“The Jerry Experience”

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One of the tools we use is in our business is the Clifton Strengths assessment, an online test that measures an individual’s unique natural gifts and talents (called “themes”). The results, when combined with a coaching debrief, provide insight that can allow someone to maximize their strengths and develop potential. All of this has the intention of enhancing engagement and performance, which can lead to higher job/life satisfaction.

While there is a standard pattern to the debriefs, part of what makes them such a delight is the person I am coaching gets to spontaneously share how their themes show up in their life and work. This usually leads to interesting information and anecdotes. To be honest, I think I get as much out of the interactions as the person being coached does!

During one of the debriefs (with a lovely gentleman we shall call “Jerry”) we were discussing how he approached his work as an HR professional. I noticed that he had an undercurrent of hospitality that was inherent in everything he says and does. It was quite clear that he genuinely understood the concept of “brand” and strives to actively walk his out. I asked about how he had come to have this insight. He explained that, for a number of years, he had worked at a fancy hotel in a very famous zip code. At that organization, he realized that customer satisfaction was predicated on guest’s interactions with the staff. Therefore, he had the ability to make someone’s moment/day/stay really special. Early on in his tenure, he found that paying careful attention to the little details (learning someone’s name, greeting them warmly, remembering their preferences) paid great dividends (both literally and figurately). He relished how special it made the guests feel and everyone was better for the interaction (kind of like my own enjoyment of the debriefs). He called this “The Jerry Experience.”

Now, before going any further, I want to state that at Corona Consulting, we take confidentiality very seriously, so normally we don’t share anything that someone says in coaching. In this case, I was immediately struck by the importance of what I was hearing and let him know this would be a perfect blog topic. He kindly agreed and even said it would be okay to use his name (Many thanks, Jerry!!!).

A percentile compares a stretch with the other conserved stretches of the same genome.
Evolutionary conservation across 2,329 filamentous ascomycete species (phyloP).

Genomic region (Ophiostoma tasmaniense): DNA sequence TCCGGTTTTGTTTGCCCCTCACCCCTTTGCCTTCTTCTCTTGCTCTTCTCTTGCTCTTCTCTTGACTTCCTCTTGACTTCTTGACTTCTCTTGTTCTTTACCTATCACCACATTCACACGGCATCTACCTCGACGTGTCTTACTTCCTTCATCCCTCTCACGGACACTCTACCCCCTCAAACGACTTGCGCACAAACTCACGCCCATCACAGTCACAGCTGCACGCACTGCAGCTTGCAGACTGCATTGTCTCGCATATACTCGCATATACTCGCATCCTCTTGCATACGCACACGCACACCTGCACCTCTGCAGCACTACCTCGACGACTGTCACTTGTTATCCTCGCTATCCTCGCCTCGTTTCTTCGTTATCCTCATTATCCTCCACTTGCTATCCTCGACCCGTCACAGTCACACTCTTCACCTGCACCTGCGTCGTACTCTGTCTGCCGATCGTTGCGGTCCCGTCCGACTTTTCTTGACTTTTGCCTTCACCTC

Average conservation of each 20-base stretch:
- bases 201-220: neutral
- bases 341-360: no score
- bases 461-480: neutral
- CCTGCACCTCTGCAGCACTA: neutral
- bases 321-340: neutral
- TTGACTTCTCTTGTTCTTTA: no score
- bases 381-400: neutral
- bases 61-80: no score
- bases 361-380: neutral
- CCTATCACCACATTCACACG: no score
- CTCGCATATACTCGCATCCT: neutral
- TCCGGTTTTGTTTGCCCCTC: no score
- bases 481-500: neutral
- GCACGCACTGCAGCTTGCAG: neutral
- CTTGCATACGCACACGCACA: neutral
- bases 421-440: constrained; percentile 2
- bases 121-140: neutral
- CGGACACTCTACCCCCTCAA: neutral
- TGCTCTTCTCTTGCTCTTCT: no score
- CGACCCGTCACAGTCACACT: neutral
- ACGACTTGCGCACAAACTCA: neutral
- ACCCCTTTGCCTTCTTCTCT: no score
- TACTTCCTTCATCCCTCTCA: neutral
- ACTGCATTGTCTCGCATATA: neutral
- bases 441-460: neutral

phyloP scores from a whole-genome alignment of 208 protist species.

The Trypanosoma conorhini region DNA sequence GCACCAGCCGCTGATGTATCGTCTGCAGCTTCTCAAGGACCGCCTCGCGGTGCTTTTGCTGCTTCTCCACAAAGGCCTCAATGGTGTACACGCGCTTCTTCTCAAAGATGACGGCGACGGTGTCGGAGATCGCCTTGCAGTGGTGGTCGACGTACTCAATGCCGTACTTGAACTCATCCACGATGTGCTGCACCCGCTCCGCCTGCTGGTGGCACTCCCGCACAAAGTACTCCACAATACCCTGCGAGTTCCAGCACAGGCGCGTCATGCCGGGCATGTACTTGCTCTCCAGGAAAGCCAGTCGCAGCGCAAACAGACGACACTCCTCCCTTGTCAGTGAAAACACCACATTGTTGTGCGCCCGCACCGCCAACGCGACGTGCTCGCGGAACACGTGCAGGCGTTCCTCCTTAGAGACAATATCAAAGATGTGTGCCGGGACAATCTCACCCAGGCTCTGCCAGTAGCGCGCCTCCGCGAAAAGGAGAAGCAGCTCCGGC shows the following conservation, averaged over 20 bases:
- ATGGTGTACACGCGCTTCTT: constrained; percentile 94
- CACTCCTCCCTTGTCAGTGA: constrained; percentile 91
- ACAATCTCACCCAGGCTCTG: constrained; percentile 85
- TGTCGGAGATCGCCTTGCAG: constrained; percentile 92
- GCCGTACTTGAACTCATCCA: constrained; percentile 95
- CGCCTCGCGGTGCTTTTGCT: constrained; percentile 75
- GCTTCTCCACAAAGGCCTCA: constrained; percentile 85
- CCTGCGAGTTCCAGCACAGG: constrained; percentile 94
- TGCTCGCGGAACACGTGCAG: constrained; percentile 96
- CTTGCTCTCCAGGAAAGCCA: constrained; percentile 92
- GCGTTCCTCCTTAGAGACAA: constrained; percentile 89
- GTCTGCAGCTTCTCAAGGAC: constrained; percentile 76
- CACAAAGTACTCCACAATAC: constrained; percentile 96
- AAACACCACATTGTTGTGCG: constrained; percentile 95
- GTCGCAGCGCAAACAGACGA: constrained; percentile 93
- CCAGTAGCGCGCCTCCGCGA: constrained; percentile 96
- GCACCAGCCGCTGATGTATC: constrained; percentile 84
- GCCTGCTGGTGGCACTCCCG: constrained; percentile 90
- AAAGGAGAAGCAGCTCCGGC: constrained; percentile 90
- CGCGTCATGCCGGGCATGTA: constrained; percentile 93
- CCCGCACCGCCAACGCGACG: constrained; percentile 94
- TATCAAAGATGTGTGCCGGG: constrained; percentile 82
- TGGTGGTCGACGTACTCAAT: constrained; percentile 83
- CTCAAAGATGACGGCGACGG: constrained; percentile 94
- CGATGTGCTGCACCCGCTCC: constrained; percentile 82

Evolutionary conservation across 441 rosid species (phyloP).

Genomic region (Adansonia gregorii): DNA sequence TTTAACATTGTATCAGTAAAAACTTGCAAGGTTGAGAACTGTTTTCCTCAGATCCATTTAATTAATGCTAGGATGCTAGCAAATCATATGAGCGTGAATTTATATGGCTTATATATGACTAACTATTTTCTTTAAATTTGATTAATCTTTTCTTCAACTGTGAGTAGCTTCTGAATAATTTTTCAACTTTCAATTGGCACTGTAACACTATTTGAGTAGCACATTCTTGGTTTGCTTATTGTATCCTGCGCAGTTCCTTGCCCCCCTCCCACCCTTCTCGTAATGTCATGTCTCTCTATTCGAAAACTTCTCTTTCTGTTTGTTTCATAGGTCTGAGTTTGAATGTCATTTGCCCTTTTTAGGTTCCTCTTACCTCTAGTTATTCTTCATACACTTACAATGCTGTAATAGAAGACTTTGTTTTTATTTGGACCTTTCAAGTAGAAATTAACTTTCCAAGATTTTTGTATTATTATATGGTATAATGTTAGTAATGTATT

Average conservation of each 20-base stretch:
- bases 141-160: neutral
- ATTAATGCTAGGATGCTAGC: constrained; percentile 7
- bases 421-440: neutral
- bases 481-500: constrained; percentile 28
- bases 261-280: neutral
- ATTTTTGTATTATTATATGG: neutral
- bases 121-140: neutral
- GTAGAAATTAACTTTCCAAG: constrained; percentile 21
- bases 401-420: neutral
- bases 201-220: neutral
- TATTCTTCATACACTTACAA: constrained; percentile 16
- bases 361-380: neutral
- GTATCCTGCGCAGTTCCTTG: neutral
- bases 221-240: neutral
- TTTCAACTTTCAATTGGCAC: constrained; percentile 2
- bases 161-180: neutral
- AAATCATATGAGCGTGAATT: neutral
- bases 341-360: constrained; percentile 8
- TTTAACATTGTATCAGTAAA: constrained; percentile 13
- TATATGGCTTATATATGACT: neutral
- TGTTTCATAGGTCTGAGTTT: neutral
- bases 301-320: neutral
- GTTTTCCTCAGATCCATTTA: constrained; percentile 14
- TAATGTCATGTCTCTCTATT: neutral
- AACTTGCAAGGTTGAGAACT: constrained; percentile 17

As we continued to talk, it was clear he had brought his spirit of hospitality to his work in HR. I have often said that traditional HR is “very little H and not much R.” In many organizations, it’s much more of an old school personnel department, that begins and ends employment, but doesn’t concern itself too much with the stuff in the middle.

But the truth is, the stuff in the middle is the day to day living of life. It’s births, deaths, divorces, and diagnoses (AKA “qualifying events”) it’s missteps and work assignments (performance management) and its projects brought to a successful conclusion (whether they are celebrated or not). Think of it as the cream filling in an Oreo cookie; the chocolate wafers are held together by the stuff in the middle.

Over the long haul, the stuff in the middle ends up running together. Many of the things that happen would never make the highlight reel because they are simply too ordinary to recall. That’s what makes The Jerry Experience so special. It metaphorically stops time, for just a moment, allowing someone to be seen and valued, giving them safety and validation. These are the moments that make life sweeter, because they give dignity and affirm that someone matters.

Life is hard; it doesn’t always seem fair and it’s often confusing.

But I think each of us has the ability to provide our own version of The Jerry Experience to others. Perhaps its returning messages promptly, giving people credit when due, or simply not making someone feel silly when they don’t know an answer or make a mistake. So many things in life require big swings or Herculean efforts. The Jerry Experience hinges on the details; the tiny, mundane moments that, without witness, could be easily missed… you know, the stuff in the middle.

Without the cream filling, an Oreo is just two chocolate wafers. I mean, they’re good, but on their own, they are actually a little bitter. But when you add the stuff in the middle, well, that’s when you get something really special.